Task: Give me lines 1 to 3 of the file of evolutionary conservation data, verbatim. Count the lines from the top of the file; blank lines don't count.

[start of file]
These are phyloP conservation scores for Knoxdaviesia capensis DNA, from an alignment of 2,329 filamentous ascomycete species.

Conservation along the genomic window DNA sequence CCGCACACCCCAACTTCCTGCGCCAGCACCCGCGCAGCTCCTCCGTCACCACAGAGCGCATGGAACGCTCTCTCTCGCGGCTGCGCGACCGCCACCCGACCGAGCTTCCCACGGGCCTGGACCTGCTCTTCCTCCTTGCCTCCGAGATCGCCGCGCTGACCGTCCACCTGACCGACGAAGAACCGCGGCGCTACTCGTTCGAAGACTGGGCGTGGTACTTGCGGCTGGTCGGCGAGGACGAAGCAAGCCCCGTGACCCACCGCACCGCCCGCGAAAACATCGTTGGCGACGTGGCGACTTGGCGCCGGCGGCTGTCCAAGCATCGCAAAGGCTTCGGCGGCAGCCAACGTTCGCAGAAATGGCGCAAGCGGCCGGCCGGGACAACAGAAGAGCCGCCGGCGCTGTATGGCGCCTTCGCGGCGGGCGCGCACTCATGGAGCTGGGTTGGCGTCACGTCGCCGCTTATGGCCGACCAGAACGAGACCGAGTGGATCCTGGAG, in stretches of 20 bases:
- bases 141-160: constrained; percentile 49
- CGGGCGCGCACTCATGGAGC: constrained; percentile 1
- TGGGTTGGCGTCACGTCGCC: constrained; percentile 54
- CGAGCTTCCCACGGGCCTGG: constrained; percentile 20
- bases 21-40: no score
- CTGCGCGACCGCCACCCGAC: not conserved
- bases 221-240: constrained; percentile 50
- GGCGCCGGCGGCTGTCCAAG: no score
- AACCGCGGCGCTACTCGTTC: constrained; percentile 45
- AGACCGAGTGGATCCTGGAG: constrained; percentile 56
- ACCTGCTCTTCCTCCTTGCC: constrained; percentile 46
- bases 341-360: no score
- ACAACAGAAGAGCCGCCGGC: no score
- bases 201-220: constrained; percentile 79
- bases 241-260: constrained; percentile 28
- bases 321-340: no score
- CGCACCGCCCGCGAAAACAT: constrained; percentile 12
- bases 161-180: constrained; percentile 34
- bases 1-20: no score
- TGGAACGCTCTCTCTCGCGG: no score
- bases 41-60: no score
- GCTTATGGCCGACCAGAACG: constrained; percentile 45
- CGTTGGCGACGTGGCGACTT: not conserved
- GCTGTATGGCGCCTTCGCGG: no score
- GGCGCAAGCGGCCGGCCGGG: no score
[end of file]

These are phyloP conservation scores for Knoxdaviesia capensis DNA, from an alignment of 2,329 filamentous ascomycete species.

Conservation along the genomic window DNA sequence CCGCACACCCCAACTTCCTGCGCCAGCACCCGCGCAGCTCCTCCGTCACCACAGAGCGCATGGAACGCTCTCTCTCGCGGCTGCGCGACCGCCACCCGACCGAGCTTCCCACGGGCCTGGACCTGCTCTTCCTCCTTGCCTCCGAGATCGCCGCGCTGACCGTCCACCTGACCGACGAAGAACCGCGGCGCTACTCGTTCGAAGACTGGGCGTGGTACTTGCGGCTGGTCGGCGAGGACGAAGCAAGCCCCGTGACCCACCGCACCGCCCGCGAAAACATCGTTGGCGACGTGGCGACTTGGCGCCGGCGGCTGTCCAAGCATCGCAAAGGCTTCGGCGGCAGCCAACGTTCGCAGAAATGGCGCAAGCGGCCGGCCGGGACAACAGAAGAGCCGCCGGCGCTGTATGGCGCCTTCGCGGCGGGCGCGCACTCATGGAGCTGGGTTGGCGTCACGTCGCCGCTTATGGCCGACCAGAACGAGACCGAGTGGATCCTGGAG, in stretches of 20 bases:
- bases 141-160: constrained; percentile 49